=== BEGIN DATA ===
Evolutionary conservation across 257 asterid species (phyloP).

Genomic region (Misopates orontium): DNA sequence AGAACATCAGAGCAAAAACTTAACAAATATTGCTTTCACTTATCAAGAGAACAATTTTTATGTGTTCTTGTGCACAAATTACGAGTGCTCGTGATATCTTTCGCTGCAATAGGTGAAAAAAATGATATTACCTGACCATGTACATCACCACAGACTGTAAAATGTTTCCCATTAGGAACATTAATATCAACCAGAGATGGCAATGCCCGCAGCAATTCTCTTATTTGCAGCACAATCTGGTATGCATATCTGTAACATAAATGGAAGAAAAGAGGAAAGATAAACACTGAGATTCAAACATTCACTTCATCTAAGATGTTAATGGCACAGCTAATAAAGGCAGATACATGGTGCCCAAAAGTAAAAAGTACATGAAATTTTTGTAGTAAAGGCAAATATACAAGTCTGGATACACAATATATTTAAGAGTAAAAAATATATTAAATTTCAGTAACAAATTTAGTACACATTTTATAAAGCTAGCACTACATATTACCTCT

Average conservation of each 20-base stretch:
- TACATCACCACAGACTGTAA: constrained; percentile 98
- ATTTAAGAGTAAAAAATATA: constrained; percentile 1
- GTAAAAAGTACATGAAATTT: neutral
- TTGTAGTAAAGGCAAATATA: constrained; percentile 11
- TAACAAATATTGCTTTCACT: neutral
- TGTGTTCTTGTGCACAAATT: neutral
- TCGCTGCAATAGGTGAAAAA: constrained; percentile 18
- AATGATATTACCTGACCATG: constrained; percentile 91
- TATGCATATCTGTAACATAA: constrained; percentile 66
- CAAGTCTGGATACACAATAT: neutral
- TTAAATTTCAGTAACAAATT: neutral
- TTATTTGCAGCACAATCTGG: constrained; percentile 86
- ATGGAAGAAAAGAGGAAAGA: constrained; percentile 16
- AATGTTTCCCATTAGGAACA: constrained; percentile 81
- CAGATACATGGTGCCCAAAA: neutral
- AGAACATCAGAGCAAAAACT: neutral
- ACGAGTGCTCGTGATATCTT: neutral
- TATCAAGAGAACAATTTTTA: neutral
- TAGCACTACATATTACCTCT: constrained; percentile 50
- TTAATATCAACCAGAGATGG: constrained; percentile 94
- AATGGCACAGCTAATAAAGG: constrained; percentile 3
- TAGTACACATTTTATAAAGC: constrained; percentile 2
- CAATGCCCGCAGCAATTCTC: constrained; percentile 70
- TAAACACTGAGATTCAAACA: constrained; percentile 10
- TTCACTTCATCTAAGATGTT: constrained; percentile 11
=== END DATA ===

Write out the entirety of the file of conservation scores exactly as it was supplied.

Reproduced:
Evolutionary conservation across 257 asterid species (phyloP).

Genomic region (Misopates orontium): DNA sequence AGAACATCAGAGCAAAAACTTAACAAATATTGCTTTCACTTATCAAGAGAACAATTTTTATGTGTTCTTGTGCACAAATTACGAGTGCTCGTGATATCTTTCGCTGCAATAGGTGAAAAAAATGATATTACCTGACCATGTACATCACCACAGACTGTAAAATGTTTCCCATTAGGAACATTAATATCAACCAGAGATGGCAATGCCCGCAGCAATTCTCTTATTTGCAGCACAATCTGGTATGCATATCTGTAACATAAATGGAAGAAAAGAGGAAAGATAAACACTGAGATTCAAACATTCACTTCATCTAAGATGTTAATGGCACAGCTAATAAAGGCAGATACATGGTGCCCAAAAGTAAAAAGTACATGAAATTTTTGTAGTAAAGGCAAATATACAAGTCTGGATACACAATATATTTAAGAGTAAAAAATATATTAAATTTCAGTAACAAATTTAGTACACATTTTATAAAGCTAGCACTACATATTACCTCT

Average conservation of each 20-base stretch:
- TACATCACCACAGACTGTAA: constrained; percentile 98
- ATTTAAGAGTAAAAAATATA: constrained; percentile 1
- GTAAAAAGTACATGAAATTT: neutral
- TTGTAGTAAAGGCAAATATA: constrained; percentile 11
- TAACAAATATTGCTTTCACT: neutral
- TGTGTTCTTGTGCACAAATT: neutral
- TCGCTGCAATAGGTGAAAAA: constrained; percentile 18
- AATGATATTACCTGACCATG: constrained; percentile 91
- TATGCATATCTGTAACATAA: constrained; percentile 66
- CAAGTCTGGATACACAATAT: neutral
- TTAAATTTCAGTAACAAATT: neutral
- TTATTTGCAGCACAATCTGG: constrained; percentile 86
- ATGGAAGAAAAGAGGAAAGA: constrained; percentile 16
- AATGTTTCCCATTAGGAACA: constrained; percentile 81
- CAGATACATGGTGCCCAAAA: neutral
- AGAACATCAGAGCAAAAACT: neutral
- ACGAGTGCTCGTGATATCTT: neutral
- TATCAAGAGAACAATTTTTA: neutral
- TAGCACTACATATTACCTCT: constrained; percentile 50
- TTAATATCAACCAGAGATGG: constrained; percentile 94
- AATGGCACAGCTAATAAAGG: constrained; percentile 3
- TAGTACACATTTTATAAAGC: constrained; percentile 2
- CAATGCCCGCAGCAATTCTC: constrained; percentile 70
- TAAACACTGAGATTCAAACA: constrained; percentile 10
- TTCACTTCATCTAAGATGTT: constrained; percentile 11